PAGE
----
Are There any Venomous Sharks?

Are There any Venomous Sharks?

The ocean presents many threats to swimmers and divers, not least of all drowning. But of all the dangerous animals in the water, the shark is the most iconic and feared.

Something about a giant predatory fish really taps into our primal fears. However, large teeth aren’t the only thing to worry about.

Many ocean animals use venom or other toxic substances as a defense – or as a means of attack – and these can be equally dangerous. Anemones are well known for their stings, but fortunately, they stay mostly adhered to rocks.

Lionfish, scorpionfish, and some particularly ugly flatfish can give a nasty and potentially lethal sting to an unsuspecting beach-goer in some parts of the world.

Then there are rays, close cousins of sharks. The stingray is the most well-known for its venom, but are there any venomous sharks? 

Some sharks in the dogfish and bullhead orders of sharks are known to be venomous to some degree. Typically, these sharks have spines in the dorsal fins that can inject venom as a defense and don’t seem to use them aggressively unless provoked. 

Which Sharks are Venomous?

As mentioned, there are two orders that have been found to contain venomous sharks.

These are the dogfish – or Squaliformes – and the horn sharks – or Heterodontiformes.

It’s unknown exactly how many species are considered venomous, and sharks from other orders will likely be discovered to be venomous in the future. So far, the list of venomous sharks is already quite long, but here are a few examples.

  • Lantern sharks – These sharks aren’t just venomous; they also glow in the dark! They’re in the dogfish (Squaliformes) family and can be so tiny they fit into your hand.
lanternshark
Lantern shark
  • Gulper sharks – These are vulnerable, deep-water sharks heavily affected by overfishing. They’re small, schooling sharks that mostly feed on small fish and crustaceans.
gulper shark
Gulper shark
  • Small-eye Pigmy sharks – another tiny little friend found in exceptionally deep waters in Asia. Again, it’s in the dogfish order, so it’s not surprising it sports some mean spines in its dorsal fin.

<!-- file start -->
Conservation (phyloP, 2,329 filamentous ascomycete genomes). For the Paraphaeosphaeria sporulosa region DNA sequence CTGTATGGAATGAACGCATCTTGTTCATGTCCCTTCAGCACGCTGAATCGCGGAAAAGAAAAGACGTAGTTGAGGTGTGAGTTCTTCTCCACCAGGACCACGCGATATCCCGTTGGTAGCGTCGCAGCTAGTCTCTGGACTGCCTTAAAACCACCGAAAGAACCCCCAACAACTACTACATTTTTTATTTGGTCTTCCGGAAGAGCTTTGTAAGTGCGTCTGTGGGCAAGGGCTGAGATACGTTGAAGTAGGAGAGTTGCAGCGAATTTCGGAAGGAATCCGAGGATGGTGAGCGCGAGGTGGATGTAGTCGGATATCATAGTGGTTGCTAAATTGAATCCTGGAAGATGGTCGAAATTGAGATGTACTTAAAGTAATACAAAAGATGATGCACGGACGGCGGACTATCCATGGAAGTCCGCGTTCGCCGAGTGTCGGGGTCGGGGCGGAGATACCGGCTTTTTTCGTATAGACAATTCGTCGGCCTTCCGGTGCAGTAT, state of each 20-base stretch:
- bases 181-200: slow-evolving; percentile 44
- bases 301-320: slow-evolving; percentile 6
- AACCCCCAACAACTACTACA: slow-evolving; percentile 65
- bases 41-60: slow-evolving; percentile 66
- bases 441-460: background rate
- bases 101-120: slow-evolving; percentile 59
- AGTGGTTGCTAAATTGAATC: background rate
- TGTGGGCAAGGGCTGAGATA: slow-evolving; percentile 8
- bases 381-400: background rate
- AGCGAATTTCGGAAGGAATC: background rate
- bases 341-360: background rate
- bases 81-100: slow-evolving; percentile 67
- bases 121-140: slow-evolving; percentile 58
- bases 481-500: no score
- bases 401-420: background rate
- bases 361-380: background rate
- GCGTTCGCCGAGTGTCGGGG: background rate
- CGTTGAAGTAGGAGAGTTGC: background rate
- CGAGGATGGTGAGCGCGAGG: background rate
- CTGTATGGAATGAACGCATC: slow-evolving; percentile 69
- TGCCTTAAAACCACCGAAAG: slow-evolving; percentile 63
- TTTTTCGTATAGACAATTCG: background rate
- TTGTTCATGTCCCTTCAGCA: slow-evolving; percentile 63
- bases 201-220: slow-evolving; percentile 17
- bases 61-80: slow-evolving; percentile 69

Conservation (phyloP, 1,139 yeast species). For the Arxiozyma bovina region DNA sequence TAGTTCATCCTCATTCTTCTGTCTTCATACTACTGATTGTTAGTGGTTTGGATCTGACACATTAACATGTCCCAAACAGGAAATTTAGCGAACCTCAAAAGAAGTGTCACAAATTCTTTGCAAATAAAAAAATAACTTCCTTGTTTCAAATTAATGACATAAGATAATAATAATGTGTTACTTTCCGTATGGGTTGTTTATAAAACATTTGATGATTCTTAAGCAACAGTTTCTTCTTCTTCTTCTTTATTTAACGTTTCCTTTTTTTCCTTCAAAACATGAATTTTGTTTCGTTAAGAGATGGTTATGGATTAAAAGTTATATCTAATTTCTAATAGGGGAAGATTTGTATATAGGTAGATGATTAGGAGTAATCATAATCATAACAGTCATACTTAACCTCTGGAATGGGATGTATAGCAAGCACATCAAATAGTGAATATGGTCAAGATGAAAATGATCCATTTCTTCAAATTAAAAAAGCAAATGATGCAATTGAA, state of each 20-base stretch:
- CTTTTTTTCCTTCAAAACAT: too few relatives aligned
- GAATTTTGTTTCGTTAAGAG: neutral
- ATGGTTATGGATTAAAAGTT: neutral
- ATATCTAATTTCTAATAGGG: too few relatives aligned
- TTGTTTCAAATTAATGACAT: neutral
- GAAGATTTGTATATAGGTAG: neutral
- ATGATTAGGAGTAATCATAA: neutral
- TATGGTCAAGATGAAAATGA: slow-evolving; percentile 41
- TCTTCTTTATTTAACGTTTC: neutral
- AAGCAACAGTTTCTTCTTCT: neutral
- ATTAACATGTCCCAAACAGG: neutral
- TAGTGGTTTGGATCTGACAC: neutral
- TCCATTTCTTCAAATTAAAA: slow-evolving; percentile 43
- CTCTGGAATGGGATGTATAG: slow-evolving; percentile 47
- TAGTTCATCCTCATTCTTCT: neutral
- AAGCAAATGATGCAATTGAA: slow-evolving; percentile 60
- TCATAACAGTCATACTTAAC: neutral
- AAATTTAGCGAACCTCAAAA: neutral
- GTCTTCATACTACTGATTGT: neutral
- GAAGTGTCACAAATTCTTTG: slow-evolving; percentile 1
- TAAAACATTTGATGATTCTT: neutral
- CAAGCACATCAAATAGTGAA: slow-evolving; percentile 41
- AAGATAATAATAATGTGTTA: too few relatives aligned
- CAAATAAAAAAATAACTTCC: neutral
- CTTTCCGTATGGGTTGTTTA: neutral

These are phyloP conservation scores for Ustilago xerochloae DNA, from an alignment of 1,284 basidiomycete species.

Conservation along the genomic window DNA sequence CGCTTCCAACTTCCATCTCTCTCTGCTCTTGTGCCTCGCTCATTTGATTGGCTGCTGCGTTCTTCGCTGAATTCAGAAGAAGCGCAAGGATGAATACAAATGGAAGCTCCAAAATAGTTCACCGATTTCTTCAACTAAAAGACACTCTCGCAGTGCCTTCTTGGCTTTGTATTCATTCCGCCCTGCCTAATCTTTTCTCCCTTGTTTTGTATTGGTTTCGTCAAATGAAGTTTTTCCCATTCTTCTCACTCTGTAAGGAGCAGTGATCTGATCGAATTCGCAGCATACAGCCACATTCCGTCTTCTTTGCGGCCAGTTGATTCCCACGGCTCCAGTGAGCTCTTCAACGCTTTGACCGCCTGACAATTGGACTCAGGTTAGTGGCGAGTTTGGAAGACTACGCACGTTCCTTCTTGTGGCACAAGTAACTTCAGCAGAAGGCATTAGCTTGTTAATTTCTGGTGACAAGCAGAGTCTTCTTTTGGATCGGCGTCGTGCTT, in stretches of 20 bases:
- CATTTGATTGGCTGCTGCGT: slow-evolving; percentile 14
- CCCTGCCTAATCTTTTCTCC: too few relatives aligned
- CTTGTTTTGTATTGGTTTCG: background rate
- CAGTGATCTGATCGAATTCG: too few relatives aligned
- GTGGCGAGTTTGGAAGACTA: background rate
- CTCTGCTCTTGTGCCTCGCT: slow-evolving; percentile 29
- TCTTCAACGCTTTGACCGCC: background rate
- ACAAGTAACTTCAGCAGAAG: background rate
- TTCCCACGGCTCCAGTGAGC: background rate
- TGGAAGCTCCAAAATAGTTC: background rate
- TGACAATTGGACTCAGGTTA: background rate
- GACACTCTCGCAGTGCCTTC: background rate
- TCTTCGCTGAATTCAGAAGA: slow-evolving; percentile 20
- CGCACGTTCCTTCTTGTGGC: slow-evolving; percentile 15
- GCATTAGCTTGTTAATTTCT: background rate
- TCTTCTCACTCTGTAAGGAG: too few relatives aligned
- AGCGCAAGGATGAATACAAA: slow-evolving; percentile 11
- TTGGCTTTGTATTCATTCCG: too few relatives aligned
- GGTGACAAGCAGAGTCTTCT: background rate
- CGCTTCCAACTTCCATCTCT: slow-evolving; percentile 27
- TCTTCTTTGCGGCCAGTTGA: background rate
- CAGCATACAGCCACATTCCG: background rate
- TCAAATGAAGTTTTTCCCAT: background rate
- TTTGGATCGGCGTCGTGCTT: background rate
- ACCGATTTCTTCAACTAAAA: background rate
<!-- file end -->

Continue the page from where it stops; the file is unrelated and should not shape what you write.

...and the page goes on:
• Port Jackson sharks – This funny-looking fish is about the size of a puppy and feeds on crustaceans. It’s a type of horn shark, and the venomous spines help juveniles stay safe in the presence of predators.
port jackson shark
Port Jackson shark

It’s only recently been discovered that some of these sharks are indeed venomous, so word hasn’t made it out far yet, but expect a significant increase in common knowledge on the topic following this 2016 report. For a full list of the species surveyed, download the supplementary data from the bottom of the report page.

Which Shark is Toxic?

Venom itself is a form of toxin – one that is injected, as opposed to absorbed through the skin or swallowed, like a poison.

So, all of the venomous sharks are also toxic, by definition.

But there are other ways sharks can be toxic to humans, and this applies to a lot of the different types of fish in the ocean too.

Sharks are very tough animals; they can handle high amounts of toxic chemicals in their food and water. What this means is that toxins from human pollution can accumulate in the tissues of a shark in high amounts. When people eat shark meat, it can pass on dangerous levels of these toxins to the person eating it.

Coal combustion creates man-made mercury pollution that reacts with the environment and creates an exceptionally toxic form of mercury. Many of the shellfish and fish that we eat contain unsafe levels of these toxins, including sharks.

Pesticides such as DDT make their way into the ocean too, and these can be toxic to sea life and humans, potentially causing cancers.

Because of human pollution, almost all life in the ocean has the potential to be toxic. Burning coal for energy creates an abundance of harmful pollutants that enter the water and infect sharks, fishes, and shellfish to the point where eating them can be harmful to humans.

The most toxic shark is reportedly the Greenland shark!

But this isn’t because of pollution. The Greenland shark holds on to crazy amounts of urea to allow it to hold onto its water, and for this, it needs a stabilizing molecule called TMAO to protect its proteins from the damaging effect of the urea. This TMAO is toxic to humans in such large amounts.

Conclusion

So, it seems like the list of venomous sharks is increasing rapidly!

So far, it’s mostly limited to the dogfish and the horn sharks, but considering how little we know about sharks overall, it isn’t hard to imagine this changing in the near future if they’re around long enough for us to find out.

As for toxicity, sadly, many of the animals in Earth’s waters are afflicted with heavy metals and other human-influenced pollutants, making them unwell and unsafe to eat.

Having said this, the Greenland shark is toxic enough without help from humans.